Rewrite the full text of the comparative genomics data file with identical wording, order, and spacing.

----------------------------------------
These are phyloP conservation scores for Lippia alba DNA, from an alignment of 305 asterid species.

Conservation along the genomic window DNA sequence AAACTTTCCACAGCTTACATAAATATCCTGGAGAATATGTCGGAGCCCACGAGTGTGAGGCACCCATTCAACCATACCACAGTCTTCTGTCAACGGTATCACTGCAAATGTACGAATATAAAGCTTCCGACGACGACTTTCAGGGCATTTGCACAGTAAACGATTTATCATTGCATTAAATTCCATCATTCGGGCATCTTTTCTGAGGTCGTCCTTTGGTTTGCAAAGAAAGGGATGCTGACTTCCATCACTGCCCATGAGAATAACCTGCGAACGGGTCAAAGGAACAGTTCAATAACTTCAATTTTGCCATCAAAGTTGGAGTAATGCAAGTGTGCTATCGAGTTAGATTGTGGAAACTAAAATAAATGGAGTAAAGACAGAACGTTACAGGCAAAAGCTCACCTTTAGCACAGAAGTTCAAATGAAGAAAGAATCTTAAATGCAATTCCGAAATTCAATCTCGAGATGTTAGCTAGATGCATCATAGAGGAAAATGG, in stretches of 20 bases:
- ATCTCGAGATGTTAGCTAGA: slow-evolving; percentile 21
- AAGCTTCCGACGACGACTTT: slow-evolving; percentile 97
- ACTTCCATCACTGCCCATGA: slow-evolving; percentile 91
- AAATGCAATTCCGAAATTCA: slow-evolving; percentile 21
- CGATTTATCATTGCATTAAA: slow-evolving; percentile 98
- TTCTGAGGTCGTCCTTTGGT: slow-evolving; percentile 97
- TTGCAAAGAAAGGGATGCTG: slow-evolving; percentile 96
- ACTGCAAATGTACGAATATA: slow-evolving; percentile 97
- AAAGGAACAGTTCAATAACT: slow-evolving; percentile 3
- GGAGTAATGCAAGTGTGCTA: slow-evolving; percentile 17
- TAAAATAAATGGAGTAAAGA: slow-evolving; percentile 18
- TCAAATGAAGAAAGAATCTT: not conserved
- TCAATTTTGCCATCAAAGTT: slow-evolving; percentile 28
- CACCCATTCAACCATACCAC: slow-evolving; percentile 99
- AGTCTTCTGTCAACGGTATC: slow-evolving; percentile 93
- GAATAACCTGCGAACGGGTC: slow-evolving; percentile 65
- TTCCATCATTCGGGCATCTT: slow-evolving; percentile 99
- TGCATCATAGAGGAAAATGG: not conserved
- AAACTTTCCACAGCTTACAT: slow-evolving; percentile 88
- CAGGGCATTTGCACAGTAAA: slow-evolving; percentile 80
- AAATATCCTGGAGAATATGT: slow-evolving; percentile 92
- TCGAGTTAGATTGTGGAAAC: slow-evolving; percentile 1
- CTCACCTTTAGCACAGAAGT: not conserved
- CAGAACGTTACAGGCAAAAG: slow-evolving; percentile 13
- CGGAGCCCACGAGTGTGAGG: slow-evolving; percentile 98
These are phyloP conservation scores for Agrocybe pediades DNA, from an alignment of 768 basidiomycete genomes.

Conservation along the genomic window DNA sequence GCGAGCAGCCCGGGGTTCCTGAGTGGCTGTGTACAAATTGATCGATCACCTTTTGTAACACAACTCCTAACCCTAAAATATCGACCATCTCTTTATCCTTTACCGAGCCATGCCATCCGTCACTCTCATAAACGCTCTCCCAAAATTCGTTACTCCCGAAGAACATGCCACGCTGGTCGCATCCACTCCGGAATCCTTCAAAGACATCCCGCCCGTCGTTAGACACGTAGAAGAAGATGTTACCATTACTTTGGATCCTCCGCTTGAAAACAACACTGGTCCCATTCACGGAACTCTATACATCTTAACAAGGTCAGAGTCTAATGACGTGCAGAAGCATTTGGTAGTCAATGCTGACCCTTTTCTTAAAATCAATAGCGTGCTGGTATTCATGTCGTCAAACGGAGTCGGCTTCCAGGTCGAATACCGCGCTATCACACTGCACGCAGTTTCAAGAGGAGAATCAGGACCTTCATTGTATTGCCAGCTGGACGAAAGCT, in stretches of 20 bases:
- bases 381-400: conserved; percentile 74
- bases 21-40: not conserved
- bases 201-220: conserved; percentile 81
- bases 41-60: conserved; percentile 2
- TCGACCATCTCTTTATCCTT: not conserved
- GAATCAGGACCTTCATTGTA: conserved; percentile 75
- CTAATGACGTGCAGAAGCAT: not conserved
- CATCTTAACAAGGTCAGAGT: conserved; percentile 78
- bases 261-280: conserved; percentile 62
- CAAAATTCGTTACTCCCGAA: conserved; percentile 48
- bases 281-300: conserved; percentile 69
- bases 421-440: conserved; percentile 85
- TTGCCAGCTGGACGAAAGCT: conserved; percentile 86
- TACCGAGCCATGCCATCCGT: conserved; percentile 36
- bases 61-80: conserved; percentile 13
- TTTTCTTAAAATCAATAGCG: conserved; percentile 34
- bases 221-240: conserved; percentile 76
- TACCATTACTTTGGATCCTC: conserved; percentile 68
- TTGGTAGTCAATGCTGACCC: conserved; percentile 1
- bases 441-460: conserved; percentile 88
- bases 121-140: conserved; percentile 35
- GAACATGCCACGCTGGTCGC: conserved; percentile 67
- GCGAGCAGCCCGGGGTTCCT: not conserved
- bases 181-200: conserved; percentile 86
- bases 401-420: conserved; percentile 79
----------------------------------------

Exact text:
These are phyloP conservation scores for Lippia alba DNA, from an alignment of 305 asterid species.

Conservation along the genomic window DNA sequence AAACTTTCCACAGCTTACATAAATATCCTGGAGAATATGTCGGAGCCCACGAGTGTGAGGCACCCATTCAACCATACCACAGTCTTCTGTCAACGGTATCACTGCAAATGTACGAATATAAAGCTTCCGACGACGACTTTCAGGGCATTTGCACAGTAAACGATTTATCATTGCATTAAATTCCATCATTCGGGCATCTTTTCTGAGGTCGTCCTTTGGTTTGCAAAGAAAGGGATGCTGACTTCCATCACTGCCCATGAGAATAACCTGCGAACGGGTCAAAGGAACAGTTCAATAACTTCAATTTTGCCATCAAAGTTGGAGTAATGCAAGTGTGCTATCGAGTTAGATTGTGGAAACTAAAATAAATGGAGTAAAGACAGAACGTTACAGGCAAAAGCTCACCTTTAGCACAGAAGTTCAAATGAAGAAAGAATCTTAAATGCAATTCCGAAATTCAATCTCGAGATGTTAGCTAGATGCATCATAGAGGAAAATGG, in stretches of 20 bases:
- ATCTCGAGATGTTAGCTAGA: slow-evolving; percentile 21
- AAGCTTCCGACGACGACTTT: slow-evolving; percentile 97
- ACTTCCATCACTGCCCATGA: slow-evolving; percentile 91
- AAATGCAATTCCGAAATTCA: slow-evolving; percentile 21
- CGATTTATCATTGCATTAAA: slow-evolving; percentile 98
- TTCTGAGGTCGTCCTTTGGT: slow-evolving; percentile 97
- TTGCAAAGAAAGGGATGCTG: slow-evolving; percentile 96
- ACTGCAAATGTACGAATATA: slow-evolving; percentile 97
- AAAGGAACAGTTCAATAACT: slow-evolving; percentile 3
- GGAGTAATGCAAGTGTGCTA: slow-evolving; percentile 17
- TAAAATAAATGGAGTAAAGA: slow-evolving; percentile 18
- TCAAATGAAGAAAGAATCTT: not conserved
- TCAATTTTGCCATCAAAGTT: slow-evolving; percentile 28
- CACCCATTCAACCATACCAC: slow-evolving; percentile 99
- AGTCTTCTGTCAACGGTATC: slow-evolving; percentile 93
- GAATAACCTGCGAACGGGTC: slow-evolving; percentile 65
- TTCCATCATTCGGGCATCTT: slow-evolving; percentile 99
- TGCATCATAGAGGAAAATGG: not conserved
- AAACTTTCCACAGCTTACAT: slow-evolving; percentile 88
- CAGGGCATTTGCACAGTAAA: slow-evolving; percentile 80
- AAATATCCTGGAGAATATGT: slow-evolving; percentile 92
- TCGAGTTAGATTGTGGAAAC: slow-evolving; percentile 1
- CTCACCTTTAGCACAGAAGT: not conserved
- CAGAACGTTACAGGCAAAAG: slow-evolving; percentile 13
- CGGAGCCCACGAGTGTGAGG: slow-evolving; percentile 98
These are phyloP conservation scores for Agrocybe pediades DNA, from an alignment of 768 basidiomycete genomes.

Conservation along the genomic window DNA sequence GCGAGCAGCCCGGGGTTCCTGAGTGGCTGTGTACAAATTGATCGATCACCTTTTGTAACACAACTCCTAACCCTAAAATATCGACCATCTCTTTATCCTTTACCGAGCCATGCCATCCGTCACTCTCATAAACGCTCTCCCAAAATTCGTTACTCCCGAAGAACATGCCACGCTGGTCGCATCCACTCCGGAATCCTTCAAAGACATCCCGCCCGTCGTTAGACACGTAGAAGAAGATGTTACCATTACTTTGGATCCTCCGCTTGAAAACAACACTGGTCCCATTCACGGAACTCTATACATCTTAACAAGGTCAGAGTCTAATGACGTGCAGAAGCATTTGGTAGTCAATGCTGACCCTTTTCTTAAAATCAATAGCGTGCTGGTATTCATGTCGTCAAACGGAGTCGGCTTCCAGGTCGAATACCGCGCTATCACACTGCACGCAGTTTCAAGAGGAGAATCAGGACCTTCATTGTATTGCCAGCTGGACGAAAGCT, in stretches of 20 bases:
- bases 381-400: conserved; percentile 74
- bases 21-40: not conserved
- bases 201-220: conserved; percentile 81
- bases 41-60: conserved; percentile 2
- TCGACCATCTCTTTATCCTT: not conserved
- GAATCAGGACCTTCATTGTA: conserved; percentile 75
- CTAATGACGTGCAGAAGCAT: not conserved
- CATCTTAACAAGGTCAGAGT: conserved; percentile 78
- bases 261-280: conserved; percentile 62
- CAAAATTCGTTACTCCCGAA: conserved; percentile 48
- bases 281-300: conserved; percentile 69
- bases 421-440: conserved; percentile 85
- TTGCCAGCTGGACGAAAGCT: conserved; percentile 86
- TACCGAGCCATGCCATCCGT: conserved; percentile 36
- bases 61-80: conserved; percentile 13
- TTTTCTTAAAATCAATAGCG: conserved; percentile 34
- bases 221-240: conserved; percentile 76
- TACCATTACTTTGGATCCTC: conserved; percentile 68
- TTGGTAGTCAATGCTGACCC: conserved; percentile 1
- bases 441-460: conserved; percentile 88
- bases 121-140: conserved; percentile 35
- GAACATGCCACGCTGGTCGC: conserved; percentile 67
- GCGAGCAGCCCGGGGTTCCT: not conserved
- bases 181-200: conserved; percentile 86
- bases 401-420: conserved; percentile 79